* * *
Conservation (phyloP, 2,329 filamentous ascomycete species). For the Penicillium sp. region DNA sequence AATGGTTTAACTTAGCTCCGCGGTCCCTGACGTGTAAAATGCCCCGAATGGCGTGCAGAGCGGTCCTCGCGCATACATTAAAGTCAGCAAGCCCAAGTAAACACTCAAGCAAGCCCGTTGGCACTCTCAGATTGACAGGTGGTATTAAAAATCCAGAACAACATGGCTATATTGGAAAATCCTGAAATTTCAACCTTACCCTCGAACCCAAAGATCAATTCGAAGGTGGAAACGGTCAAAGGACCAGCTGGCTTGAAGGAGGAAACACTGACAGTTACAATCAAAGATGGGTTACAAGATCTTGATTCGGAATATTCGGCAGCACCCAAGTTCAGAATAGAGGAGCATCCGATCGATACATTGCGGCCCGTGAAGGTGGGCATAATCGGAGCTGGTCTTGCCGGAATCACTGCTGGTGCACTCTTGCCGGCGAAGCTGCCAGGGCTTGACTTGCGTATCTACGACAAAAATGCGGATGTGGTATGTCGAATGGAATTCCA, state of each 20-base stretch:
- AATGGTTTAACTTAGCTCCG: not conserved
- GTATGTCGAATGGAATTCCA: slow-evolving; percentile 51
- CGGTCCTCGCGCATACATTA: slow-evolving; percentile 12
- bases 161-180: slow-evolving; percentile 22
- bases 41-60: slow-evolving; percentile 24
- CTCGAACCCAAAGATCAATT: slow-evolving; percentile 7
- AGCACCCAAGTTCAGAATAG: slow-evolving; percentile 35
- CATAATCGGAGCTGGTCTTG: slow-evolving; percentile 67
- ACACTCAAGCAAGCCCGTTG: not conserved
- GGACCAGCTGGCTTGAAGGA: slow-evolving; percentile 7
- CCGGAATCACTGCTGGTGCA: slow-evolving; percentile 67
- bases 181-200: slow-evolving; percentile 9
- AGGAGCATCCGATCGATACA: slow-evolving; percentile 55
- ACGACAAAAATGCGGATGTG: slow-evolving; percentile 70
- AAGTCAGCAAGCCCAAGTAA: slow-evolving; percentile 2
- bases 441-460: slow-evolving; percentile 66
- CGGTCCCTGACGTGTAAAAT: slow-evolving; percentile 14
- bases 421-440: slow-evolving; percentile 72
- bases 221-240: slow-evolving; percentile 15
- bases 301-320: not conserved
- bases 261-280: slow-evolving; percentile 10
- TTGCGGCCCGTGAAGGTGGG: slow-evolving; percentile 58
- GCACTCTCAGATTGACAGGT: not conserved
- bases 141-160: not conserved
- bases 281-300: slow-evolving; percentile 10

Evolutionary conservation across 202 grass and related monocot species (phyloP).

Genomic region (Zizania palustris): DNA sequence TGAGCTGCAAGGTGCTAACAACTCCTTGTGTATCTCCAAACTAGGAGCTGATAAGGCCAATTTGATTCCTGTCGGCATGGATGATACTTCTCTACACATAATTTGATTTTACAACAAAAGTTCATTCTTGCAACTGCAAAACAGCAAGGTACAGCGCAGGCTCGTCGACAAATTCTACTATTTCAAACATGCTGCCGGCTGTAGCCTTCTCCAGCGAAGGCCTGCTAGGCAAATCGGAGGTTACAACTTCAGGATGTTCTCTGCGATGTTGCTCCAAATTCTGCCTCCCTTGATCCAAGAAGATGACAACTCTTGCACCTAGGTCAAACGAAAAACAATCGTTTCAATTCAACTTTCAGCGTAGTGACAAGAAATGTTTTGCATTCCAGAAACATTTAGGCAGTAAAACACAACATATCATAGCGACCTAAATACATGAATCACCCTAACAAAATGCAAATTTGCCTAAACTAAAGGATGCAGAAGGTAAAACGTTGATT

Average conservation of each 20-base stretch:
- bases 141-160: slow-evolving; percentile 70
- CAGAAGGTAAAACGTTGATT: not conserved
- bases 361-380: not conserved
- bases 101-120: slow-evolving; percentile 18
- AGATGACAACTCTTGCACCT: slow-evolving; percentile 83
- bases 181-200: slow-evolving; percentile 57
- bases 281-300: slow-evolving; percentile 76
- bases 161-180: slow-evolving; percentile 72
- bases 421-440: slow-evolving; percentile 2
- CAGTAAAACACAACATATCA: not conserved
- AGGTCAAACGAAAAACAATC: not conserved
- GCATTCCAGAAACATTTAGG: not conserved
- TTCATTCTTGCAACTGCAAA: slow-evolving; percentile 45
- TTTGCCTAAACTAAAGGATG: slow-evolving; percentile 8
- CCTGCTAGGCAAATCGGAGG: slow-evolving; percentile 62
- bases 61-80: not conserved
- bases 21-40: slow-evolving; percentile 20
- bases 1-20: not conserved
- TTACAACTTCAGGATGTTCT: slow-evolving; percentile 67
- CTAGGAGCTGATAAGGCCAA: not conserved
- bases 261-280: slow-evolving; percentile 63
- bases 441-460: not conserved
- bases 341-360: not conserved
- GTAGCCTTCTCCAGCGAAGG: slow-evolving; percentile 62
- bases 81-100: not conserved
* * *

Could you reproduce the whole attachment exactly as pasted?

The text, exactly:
Conservation (phyloP, 2,329 filamentous ascomycete species). For the Penicillium sp. region DNA sequence AATGGTTTAACTTAGCTCCGCGGTCCCTGACGTGTAAAATGCCCCGAATGGCGTGCAGAGCGGTCCTCGCGCATACATTAAAGTCAGCAAGCCCAAGTAAACACTCAAGCAAGCCCGTTGGCACTCTCAGATTGACAGGTGGTATTAAAAATCCAGAACAACATGGCTATATTGGAAAATCCTGAAATTTCAACCTTACCCTCGAACCCAAAGATCAATTCGAAGGTGGAAACGGTCAAAGGACCAGCTGGCTTGAAGGAGGAAACACTGACAGTTACAATCAAAGATGGGTTACAAGATCTTGATTCGGAATATTCGGCAGCACCCAAGTTCAGAATAGAGGAGCATCCGATCGATACATTGCGGCCCGTGAAGGTGGGCATAATCGGAGCTGGTCTTGCCGGAATCACTGCTGGTGCACTCTTGCCGGCGAAGCTGCCAGGGCTTGACTTGCGTATCTACGACAAAAATGCGGATGTGGTATGTCGAATGGAATTCCA, state of each 20-base stretch:
- AATGGTTTAACTTAGCTCCG: not conserved
- GTATGTCGAATGGAATTCCA: slow-evolving; percentile 51
- CGGTCCTCGCGCATACATTA: slow-evolving; percentile 12
- bases 161-180: slow-evolving; percentile 22
- bases 41-60: slow-evolving; percentile 24
- CTCGAACCCAAAGATCAATT: slow-evolving; percentile 7
- AGCACCCAAGTTCAGAATAG: slow-evolving; percentile 35
- CATAATCGGAGCTGGTCTTG: slow-evolving; percentile 67
- ACACTCAAGCAAGCCCGTTG: not conserved
- GGACCAGCTGGCTTGAAGGA: slow-evolving; percentile 7
- CCGGAATCACTGCTGGTGCA: slow-evolving; percentile 67
- bases 181-200: slow-evolving; percentile 9
- AGGAGCATCCGATCGATACA: slow-evolving; percentile 55
- ACGACAAAAATGCGGATGTG: slow-evolving; percentile 70
- AAGTCAGCAAGCCCAAGTAA: slow-evolving; percentile 2
- bases 441-460: slow-evolving; percentile 66
- CGGTCCCTGACGTGTAAAAT: slow-evolving; percentile 14
- bases 421-440: slow-evolving; percentile 72
- bases 221-240: slow-evolving; percentile 15
- bases 301-320: not conserved
- bases 261-280: slow-evolving; percentile 10
- TTGCGGCCCGTGAAGGTGGG: slow-evolving; percentile 58
- GCACTCTCAGATTGACAGGT: not conserved
- bases 141-160: not conserved
- bases 281-300: slow-evolving; percentile 10

Evolutionary conservation across 202 grass and related monocot species (phyloP).

Genomic region (Zizania palustris): DNA sequence TGAGCTGCAAGGTGCTAACAACTCCTTGTGTATCTCCAAACTAGGAGCTGATAAGGCCAATTTGATTCCTGTCGGCATGGATGATACTTCTCTACACATAATTTGATTTTACAACAAAAGTTCATTCTTGCAACTGCAAAACAGCAAGGTACAGCGCAGGCTCGTCGACAAATTCTACTATTTCAAACATGCTGCCGGCTGTAGCCTTCTCCAGCGAAGGCCTGCTAGGCAAATCGGAGGTTACAACTTCAGGATGTTCTCTGCGATGTTGCTCCAAATTCTGCCTCCCTTGATCCAAGAAGATGACAACTCTTGCACCTAGGTCAAACGAAAAACAATCGTTTCAATTCAACTTTCAGCGTAGTGACAAGAAATGTTTTGCATTCCAGAAACATTTAGGCAGTAAAACACAACATATCATAGCGACCTAAATACATGAATCACCCTAACAAAATGCAAATTTGCCTAAACTAAAGGATGCAGAAGGTAAAACGTTGATT

Average conservation of each 20-base stretch:
- bases 141-160: slow-evolving; percentile 70
- CAGAAGGTAAAACGTTGATT: not conserved
- bases 361-380: not conserved
- bases 101-120: slow-evolving; percentile 18
- AGATGACAACTCTTGCACCT: slow-evolving; percentile 83
- bases 181-200: slow-evolving; percentile 57
- bases 281-300: slow-evolving; percentile 76
- bases 161-180: slow-evolving; percentile 72
- bases 421-440: slow-evolving; percentile 2
- CAGTAAAACACAACATATCA: not conserved
- AGGTCAAACGAAAAACAATC: not conserved
- GCATTCCAGAAACATTTAGG: not conserved
- TTCATTCTTGCAACTGCAAA: slow-evolving; percentile 45
- TTTGCCTAAACTAAAGGATG: slow-evolving; percentile 8
- CCTGCTAGGCAAATCGGAGG: slow-evolving; percentile 62
- bases 61-80: not conserved
- bases 21-40: slow-evolving; percentile 20
- bases 1-20: not conserved
- TTACAACTTCAGGATGTTCT: slow-evolving; percentile 67
- CTAGGAGCTGATAAGGCCAA: not conserved
- bases 261-280: slow-evolving; percentile 63
- bases 441-460: not conserved
- bases 341-360: not conserved
- GTAGCCTTCTCCAGCGAAGG: slow-evolving; percentile 62
- bases 81-100: not conserved